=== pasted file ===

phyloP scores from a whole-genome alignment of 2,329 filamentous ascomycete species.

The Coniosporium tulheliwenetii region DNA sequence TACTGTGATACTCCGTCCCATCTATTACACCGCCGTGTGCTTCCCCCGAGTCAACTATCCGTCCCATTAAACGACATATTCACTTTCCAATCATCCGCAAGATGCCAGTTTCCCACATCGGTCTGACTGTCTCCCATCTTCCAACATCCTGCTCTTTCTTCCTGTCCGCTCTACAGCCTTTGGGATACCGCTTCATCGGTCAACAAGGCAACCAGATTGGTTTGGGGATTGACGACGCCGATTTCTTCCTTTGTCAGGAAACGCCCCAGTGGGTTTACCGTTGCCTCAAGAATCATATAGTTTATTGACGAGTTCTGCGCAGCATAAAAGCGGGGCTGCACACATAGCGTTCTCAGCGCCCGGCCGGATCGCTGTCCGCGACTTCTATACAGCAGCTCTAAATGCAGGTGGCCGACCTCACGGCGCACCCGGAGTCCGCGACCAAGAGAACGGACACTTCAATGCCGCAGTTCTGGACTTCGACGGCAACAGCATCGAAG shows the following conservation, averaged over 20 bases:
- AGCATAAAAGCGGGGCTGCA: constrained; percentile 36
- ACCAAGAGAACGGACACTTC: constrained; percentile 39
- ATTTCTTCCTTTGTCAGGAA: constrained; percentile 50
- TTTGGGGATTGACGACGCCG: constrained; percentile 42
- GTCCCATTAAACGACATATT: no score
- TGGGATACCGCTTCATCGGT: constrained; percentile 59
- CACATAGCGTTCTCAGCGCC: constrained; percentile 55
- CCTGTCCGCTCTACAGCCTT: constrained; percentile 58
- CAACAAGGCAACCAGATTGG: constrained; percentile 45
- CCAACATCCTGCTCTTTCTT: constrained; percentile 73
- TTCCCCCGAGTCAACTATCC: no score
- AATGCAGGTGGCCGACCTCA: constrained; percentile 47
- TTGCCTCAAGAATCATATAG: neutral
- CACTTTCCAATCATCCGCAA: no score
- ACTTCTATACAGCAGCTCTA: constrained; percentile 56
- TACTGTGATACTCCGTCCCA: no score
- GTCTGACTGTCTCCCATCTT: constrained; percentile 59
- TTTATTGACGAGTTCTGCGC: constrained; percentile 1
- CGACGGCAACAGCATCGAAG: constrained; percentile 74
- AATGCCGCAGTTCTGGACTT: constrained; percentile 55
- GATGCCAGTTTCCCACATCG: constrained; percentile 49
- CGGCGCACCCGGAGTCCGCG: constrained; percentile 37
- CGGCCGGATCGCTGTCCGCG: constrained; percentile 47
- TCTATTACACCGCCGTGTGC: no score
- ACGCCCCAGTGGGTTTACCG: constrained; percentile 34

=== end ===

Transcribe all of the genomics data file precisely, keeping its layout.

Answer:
phyloP scores from a whole-genome alignment of 2,329 filamentous ascomycete species.

The Coniosporium tulheliwenetii region DNA sequence TACTGTGATACTCCGTCCCATCTATTACACCGCCGTGTGCTTCCCCCGAGTCAACTATCCGTCCCATTAAACGACATATTCACTTTCCAATCATCCGCAAGATGCCAGTTTCCCACATCGGTCTGACTGTCTCCCATCTTCCAACATCCTGCTCTTTCTTCCTGTCCGCTCTACAGCCTTTGGGATACCGCTTCATCGGTCAACAAGGCAACCAGATTGGTTTGGGGATTGACGACGCCGATTTCTTCCTTTGTCAGGAAACGCCCCAGTGGGTTTACCGTTGCCTCAAGAATCATATAGTTTATTGACGAGTTCTGCGCAGCATAAAAGCGGGGCTGCACACATAGCGTTCTCAGCGCCCGGCCGGATCGCTGTCCGCGACTTCTATACAGCAGCTCTAAATGCAGGTGGCCGACCTCACGGCGCACCCGGAGTCCGCGACCAAGAGAACGGACACTTCAATGCCGCAGTTCTGGACTTCGACGGCAACAGCATCGAAG shows the following conservation, averaged over 20 bases:
- AGCATAAAAGCGGGGCTGCA: constrained; percentile 36
- ACCAAGAGAACGGACACTTC: constrained; percentile 39
- ATTTCTTCCTTTGTCAGGAA: constrained; percentile 50
- TTTGGGGATTGACGACGCCG: constrained; percentile 42
- GTCCCATTAAACGACATATT: no score
- TGGGATACCGCTTCATCGGT: constrained; percentile 59
- CACATAGCGTTCTCAGCGCC: constrained; percentile 55
- CCTGTCCGCTCTACAGCCTT: constrained; percentile 58
- CAACAAGGCAACCAGATTGG: constrained; percentile 45
- CCAACATCCTGCTCTTTCTT: constrained; percentile 73
- TTCCCCCGAGTCAACTATCC: no score
- AATGCAGGTGGCCGACCTCA: constrained; percentile 47
- TTGCCTCAAGAATCATATAG: neutral
- CACTTTCCAATCATCCGCAA: no score
- ACTTCTATACAGCAGCTCTA: constrained; percentile 56
- TACTGTGATACTCCGTCCCA: no score
- GTCTGACTGTCTCCCATCTT: constrained; percentile 59
- TTTATTGACGAGTTCTGCGC: constrained; percentile 1
- CGACGGCAACAGCATCGAAG: constrained; percentile 74
- AATGCCGCAGTTCTGGACTT: constrained; percentile 55
- GATGCCAGTTTCCCACATCG: constrained; percentile 49
- CGGCGCACCCGGAGTCCGCG: constrained; percentile 37
- CGGCCGGATCGCTGTCCGCG: constrained; percentile 47
- TCTATTACACCGCCGTGTGC: no score
- ACGCCCCAGTGGGTTTACCG: constrained; percentile 34